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Posts Tagged ‘Shia LaBeouf’

I know it’s not something to really be proud of, but I’m as prone to a touch of the old schadenfreude as the next person. Watching someone spectacularly torch their own career has a strange fascination to it, not to mention a peculiar and terrible beauty. Young movie stars are kept under pretty strict control these days, so they have to be quite determined to really do themselves some damage, career-wise – but someone who managed it was Shia LaBeouf, whose ill-chosen comments on the last Indiana Jones film, while admirably candid, apparently seriously ticked off Steven Spielberg. These days he’s not even allowed to be in the Transformers movies, a franchise so beyond the critical pale that not even I go to see them. A move into performance art has just been bemusing, more than anything else – last year he spent a whole weekend just going up and down in the lift in an office building round the corner from where I work, while a queue of admirers lined up to go up and down once with him. (He should have used the lift where I work: our building has twice as many floors, so everyone would have got a longer ride.)

And yet here he is, popping up in Janus Metz Pederson’s Borg vs McEnroe (the movie has a variety of other titles, depending on where you see it; we will return to this). This looks like being a bumper autumn for tennis-based historical drama, but apparently Borg vs McEnroe is struggling at the box office, rather: I can’t say I’m completely surprised. This movie reminds me very much of Ron Howard’s Rush (an account of a different sporting rivalry of yesterday), a rather fine film which did okay money-wise but was hardly a smash hit. This is a film much of which is in Swedish, without a really big star to carry it, or a big name director, and sheer quality just doesn’t guarantee success these days.

The film is set in 1980 and concerns the famous clash in the Wimbledon men’s final, between the Swedish player Bjorn Borg (Sverrir Gudnason) and the American John McEnroe (LaBeouf). Quite apart from the fact that the two men are both supremely gifted athletes, there is a clash of styles and personalities – Borg is renowned as an iceman, his game characterised by an almost robotic perfectionism, while McEnroe is a much more turbulent, provocative figure, famous for his explosive temper on court. Borg is loved by the crowds; McEnroe routinely booed.

Borg is campaigning for his fifth Wimbledon title on the spin; McEnroe is seeking to establish himself as a major figure in the sport. The pressures on both men are enormous – in private, Borg’s relationship with his coach (Stellan Skarsgard) and fiancee (Tuva Novotny) come under strain, while McEnroe’s fractious relationship with the media is another distraction. But as Wimbledon begins and the two men begin to battle their way through the draw, perhaps each of them sees a little of himself in the other…

I suspect that the one thing you really need to know in order to understand Borg vs McEnroe is the fact that this is a Scandinavian-financed film, known in Sweden simply as Borg. Bearing this in mind, it’s not exactly a surprise that the film is not completely even-handed in its treatment of its two principals. It’s not that McEnroe is smeared or disparaged in any way, more that the focus of the story is much more on the Swede than the American (the sense that this is the authorised biography of Borg only increases when you learn that playing the athlete as a youth is a lad by the name of Leo, ah, Borg – I wonder who his dad might be?).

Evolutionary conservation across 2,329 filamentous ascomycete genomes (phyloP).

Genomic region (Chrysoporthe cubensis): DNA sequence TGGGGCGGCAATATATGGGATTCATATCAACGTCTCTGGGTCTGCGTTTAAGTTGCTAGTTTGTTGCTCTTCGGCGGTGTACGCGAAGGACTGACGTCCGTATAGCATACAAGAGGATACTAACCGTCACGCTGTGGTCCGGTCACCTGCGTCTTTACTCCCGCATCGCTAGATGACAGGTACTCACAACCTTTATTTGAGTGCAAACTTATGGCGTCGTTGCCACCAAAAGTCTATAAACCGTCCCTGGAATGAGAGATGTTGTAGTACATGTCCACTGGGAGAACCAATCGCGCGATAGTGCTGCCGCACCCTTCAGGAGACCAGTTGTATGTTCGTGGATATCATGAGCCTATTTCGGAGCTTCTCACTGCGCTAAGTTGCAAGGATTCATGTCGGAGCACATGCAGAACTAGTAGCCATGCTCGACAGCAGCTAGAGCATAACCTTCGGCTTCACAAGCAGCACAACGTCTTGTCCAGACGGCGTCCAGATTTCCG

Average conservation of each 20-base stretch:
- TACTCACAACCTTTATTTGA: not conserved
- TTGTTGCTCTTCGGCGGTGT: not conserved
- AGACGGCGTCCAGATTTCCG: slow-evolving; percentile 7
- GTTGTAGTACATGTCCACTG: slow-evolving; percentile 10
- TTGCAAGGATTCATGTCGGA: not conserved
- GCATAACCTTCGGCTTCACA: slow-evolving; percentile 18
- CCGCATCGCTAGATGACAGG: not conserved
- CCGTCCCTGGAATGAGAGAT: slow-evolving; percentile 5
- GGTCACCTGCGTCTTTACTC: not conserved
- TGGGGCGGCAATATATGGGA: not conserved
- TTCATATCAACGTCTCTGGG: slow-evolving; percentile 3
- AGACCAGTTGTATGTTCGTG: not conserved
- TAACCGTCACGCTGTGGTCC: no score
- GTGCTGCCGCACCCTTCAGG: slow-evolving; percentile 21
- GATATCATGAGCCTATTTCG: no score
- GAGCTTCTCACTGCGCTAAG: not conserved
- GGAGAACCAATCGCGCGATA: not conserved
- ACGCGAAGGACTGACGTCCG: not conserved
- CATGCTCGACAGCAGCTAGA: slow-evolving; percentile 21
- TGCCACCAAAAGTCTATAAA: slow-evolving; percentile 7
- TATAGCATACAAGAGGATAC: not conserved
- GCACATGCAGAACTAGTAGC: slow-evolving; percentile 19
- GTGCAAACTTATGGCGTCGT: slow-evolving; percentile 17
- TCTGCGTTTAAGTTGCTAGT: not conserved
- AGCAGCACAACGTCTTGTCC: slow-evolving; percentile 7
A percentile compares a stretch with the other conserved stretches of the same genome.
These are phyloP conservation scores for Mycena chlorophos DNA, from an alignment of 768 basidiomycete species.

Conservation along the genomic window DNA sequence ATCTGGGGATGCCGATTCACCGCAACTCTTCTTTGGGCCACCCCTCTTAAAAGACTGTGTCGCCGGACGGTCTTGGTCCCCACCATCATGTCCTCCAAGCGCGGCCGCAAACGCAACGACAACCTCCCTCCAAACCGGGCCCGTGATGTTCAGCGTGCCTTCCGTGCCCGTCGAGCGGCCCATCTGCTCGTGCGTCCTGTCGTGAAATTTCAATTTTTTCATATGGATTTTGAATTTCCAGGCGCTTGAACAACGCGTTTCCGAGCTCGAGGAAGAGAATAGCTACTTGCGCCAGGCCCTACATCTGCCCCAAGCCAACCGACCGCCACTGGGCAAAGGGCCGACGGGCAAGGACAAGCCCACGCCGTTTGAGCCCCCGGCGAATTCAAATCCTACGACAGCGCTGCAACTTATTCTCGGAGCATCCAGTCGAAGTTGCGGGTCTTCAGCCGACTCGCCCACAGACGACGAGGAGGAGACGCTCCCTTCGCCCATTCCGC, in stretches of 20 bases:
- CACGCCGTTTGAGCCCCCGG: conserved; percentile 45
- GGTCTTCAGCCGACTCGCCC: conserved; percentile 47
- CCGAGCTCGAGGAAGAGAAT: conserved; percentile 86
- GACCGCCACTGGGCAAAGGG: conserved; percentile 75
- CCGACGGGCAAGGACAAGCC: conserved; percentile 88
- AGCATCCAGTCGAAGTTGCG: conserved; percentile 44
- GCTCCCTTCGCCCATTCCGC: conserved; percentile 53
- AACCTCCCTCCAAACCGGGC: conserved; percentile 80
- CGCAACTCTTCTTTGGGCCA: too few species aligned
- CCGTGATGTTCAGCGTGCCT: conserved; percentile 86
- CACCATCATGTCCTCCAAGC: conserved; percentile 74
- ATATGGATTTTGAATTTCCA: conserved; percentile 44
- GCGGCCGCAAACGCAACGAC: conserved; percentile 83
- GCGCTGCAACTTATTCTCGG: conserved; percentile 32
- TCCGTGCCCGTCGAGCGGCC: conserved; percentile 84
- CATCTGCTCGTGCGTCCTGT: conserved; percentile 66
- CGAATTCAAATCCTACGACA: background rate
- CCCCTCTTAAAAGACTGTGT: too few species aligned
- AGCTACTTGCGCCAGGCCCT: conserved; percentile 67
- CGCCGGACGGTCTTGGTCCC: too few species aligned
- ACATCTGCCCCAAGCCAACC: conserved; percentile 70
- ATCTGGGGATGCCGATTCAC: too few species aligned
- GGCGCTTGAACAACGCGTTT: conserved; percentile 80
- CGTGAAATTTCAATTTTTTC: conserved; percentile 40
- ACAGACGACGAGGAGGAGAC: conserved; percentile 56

The film has one of those slightly tricksy constructions where scenes from the ’present day’ of the film (i.e., 1980) are intercut with flashbacks to the youth of the characters – well, the extreme youth of the characters, given they are 24 and 21. There are many more of these for Borg than McEnroe, and – it seemed to me – more of an attempt at psychological insight and a fully-rounded characterisation. We see that McEnroe was clearly pushed to excel by extremely ambitious parents, but not really very much more – whereas in the case of Borg, we see in much more detail his troubled early years in the junior game, his discovery by Lennart Bergelin, and so on.

As a result, the film feels a bit unbalanced, and I have to say that the casting of LaBeouf is arguably a bit of a mistake that does not help matters much. We can skip over the fact he’s a decade older than McEnroe was at the time (the age disparity between Gudnason and Borg is even greater), but it still remains the case that there really isn’t much resemblance between the two of them. McEnroe was and remains a well-known public figure; at the time his various touchline rants at the umpire (’You cannot be serious,’ etc) were hugely famous, the raw material for dozens of jokes, cartoons, and even novelty pop songs. Everyone feels they already know John McEnroe already; bringing him successfully to life on screen would require a more nuanced and powerful performance than LaBeouf provides here. If nothing else, LaBeouf has the same problem that Tom Cruise suffers from these days – his peculiar behaviour away from the camera gets in the way of his work in front of it. He is known as a celebrity rather than an actor, and so when he appears he is only ever really Shia LaBeouf in a wig rather than any version of John McEnroe. (LaBeouf-watchers may be slightly alarmed to hear their man likening himself to the tennis player, saying he feels they are both ’misunderstood’. Hmmm.)

Anyway. I used to be very cool about sports-based movies, feeling that sport had no business muscling in on what’s supposed to be an art form. What I realise now, of course, is that both are in the business of storytelling, and the main appeal of sport is its potential to deliver a totally unpredictable narrative. The match at the end of Borg vs McEnroe is an unpredictable narrative to which the climax is already well-known, which presumably counts as a neatly-squared circle. Both the climax and the rest of the film are very competently assembled, even if the film’s ’inspired by true events’ style is hardly particularly innovative.